IVA FAQ’s

IVAs – Frequently Asked Questions

Deciding on an IVA is a big decision – and one that can impact your financial life for a number of years. As such, it’s absolutely normal that people have a lot of questions.

We’ve covered as many of those questions as possible here:

What is an IVA?

 An IVA (short for Individual Voluntary Arrangement) is a legally binding and government recognised agreement that helps people to manage their debt. The legal nature of the arrangement means a qualified insolvency practitioner is required to set it up – but when it is, you’ll repay only what you can afford when your monthly living expenses are covered.

An IVA runs for a set period of time – after which any amount left outstanding is written off by your creditors.

How do I get an IVA?

 You can start the IVA process by speaking to the insolvency practitioners of your choice. They will have a process in place that helps you through the first steps, which will include assessing how much you owe, who you owe it to – and what your monthly incomings and outgoings are.

 How does an IVA work?

Your insolvency practitioner will help you to understand what you can afford to pay toward your debts each month. From that point, they communicate with your creditors and propose a repayment over a set period of time. Not all of your creditors have to agree – but if most do, you’ll make a payment to your insolvency practitioner who’ll then repay each of your creditors from that amount.

How do I decide on an insolvency practitioner?

There are many insolvency practitioners who are qualified to represent you as part of your IVA – but you’re always best to find one that reputable and has a number of satisfied customers; good communication is very important through the IVA process.

How long does an IVA last?

An IVA usually lasts for 60 months (5 years) – and while that might sound like a long time, you should remember that you’ll be debt free when that time is up, often having repaid a lot less than you would if you continued to struggle by yourself.

Do I have to talk to my creditors about an IVA?

No. As part of your agreement your insolvency practitioner will communicate with your creditors on your behalf. This means that any contact you have after your application can be passed over to the insolvency practitioner immediately, with no need to explain yourself of the process that’s occurring.

What kind of debts will an IVA cover?

Legally, there’s no type of debt that can’t be included in an IVA, although you’ll find that most creditors will not accept the IVA proposal if your debt is secured (i.e. a mortgage, secured loan or hire purchase agreement).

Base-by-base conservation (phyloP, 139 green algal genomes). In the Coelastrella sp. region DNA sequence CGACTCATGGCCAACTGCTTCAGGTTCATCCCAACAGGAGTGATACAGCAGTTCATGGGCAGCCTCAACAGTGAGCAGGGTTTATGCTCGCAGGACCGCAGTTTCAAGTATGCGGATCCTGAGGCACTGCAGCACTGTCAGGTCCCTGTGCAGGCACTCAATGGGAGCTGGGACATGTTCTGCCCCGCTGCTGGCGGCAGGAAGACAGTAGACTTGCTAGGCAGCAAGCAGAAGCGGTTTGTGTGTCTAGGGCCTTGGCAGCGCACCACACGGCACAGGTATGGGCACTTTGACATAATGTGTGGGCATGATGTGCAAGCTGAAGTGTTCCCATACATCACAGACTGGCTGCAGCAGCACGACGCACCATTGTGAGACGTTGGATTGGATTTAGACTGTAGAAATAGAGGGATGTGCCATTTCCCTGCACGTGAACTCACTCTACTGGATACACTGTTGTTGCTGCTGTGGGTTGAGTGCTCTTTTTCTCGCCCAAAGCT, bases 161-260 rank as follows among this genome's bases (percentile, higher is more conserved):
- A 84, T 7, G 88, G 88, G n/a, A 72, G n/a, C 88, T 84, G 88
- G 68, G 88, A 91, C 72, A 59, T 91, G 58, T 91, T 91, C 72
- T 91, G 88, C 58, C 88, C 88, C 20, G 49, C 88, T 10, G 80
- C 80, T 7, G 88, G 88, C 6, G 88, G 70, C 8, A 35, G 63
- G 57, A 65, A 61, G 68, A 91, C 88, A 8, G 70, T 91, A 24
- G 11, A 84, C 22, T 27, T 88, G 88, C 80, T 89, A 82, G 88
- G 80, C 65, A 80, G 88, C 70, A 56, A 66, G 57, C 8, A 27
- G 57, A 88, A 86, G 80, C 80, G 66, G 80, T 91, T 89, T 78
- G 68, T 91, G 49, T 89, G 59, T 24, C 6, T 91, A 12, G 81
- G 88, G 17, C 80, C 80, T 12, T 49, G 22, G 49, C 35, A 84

As long as the debt isn’t secured, the chances are you’ll be able to include it in your IVA. If you’re not sure, speak to your insolvency practitioner will all the details of the debt you owe.

Is there a limit to the amount I can owe?

No. An IVA has no upper limit – but you must owe more than £7,000 in unsecured debt to 2 or more creditors.

How much could I have written off?

 The amount you can have written off depends on you and your specific circumstances – but will typically be between 25% and 75% of the overall amount you owe.

Will I pay interest on my debts?

No. When your creditors agree to being repaid through an IVA the interest (as well as any additional charges that can be added) will be frozen. When you’re in debt and missing payments, these charges can quickly add up – so it’s important to act quickly to keep your overall debt amount to a minimum.

What happens if I miss a payment?

Missing payments on an IVA is possible – but it’s absolutely CRUCIAL that you do not do so without first having your insolvency practitioner approve it first.

With normal debts, a missed payment will start a recovery process, usually meaning letters, reminders and further action. With an IVA this will not happen, instead, the IVA will fail – and your creditors can quickly move to have you made bankrupt.

Your insolvency practitioner can authorise payment gaps though – which is extremely useful when unexpected life expenses crop up.

What happens if my creditors are seeking legal action already?

 When you apply for an IVA your insolvency practitioner will apply for an ‘interim order’ which stops your creditors pursuing any legal action until the IVA process is complete. This means that any legal action you’re facing (even if you’re expecting a visit from bailiffs) will be paused, while the process is set up.

How much does an IVA cost?

The cost of an IVA varies but will include the professional services of the insolvency practitioner and the support they and their organisation offer you for the full 5 years of the agreement.

Don’t worry though, the amount they charge will be built into the monthly repayment you make, so you won’t be landed with a large bill before or after the process.

What happens if I come into money during an IVA?

It’s possible that you can receive unexpected money when you have an IVA – and, since there’s a legal obligation for the insolvency practitioner to assess your finances each year, they will see any amount that’s paid into your bank.

While smaller amounts might not change how much you can afford to repay each month, larger amounts (usually running into thousands or more) can, so it’s important that you talk to your insolvency practitioner after any inheritance, prize wins or similar.

Can I keep my credit card?

You cannot have any credit while you have an IVA – this includes credit cards, even if you only plan to use them in emergencies.

Am I allowed a bank account?

Yes. Some people think you can’t have a debit card or current account – but you can, you just can’t have an overdraft or any other type of credit that’s associated with that account.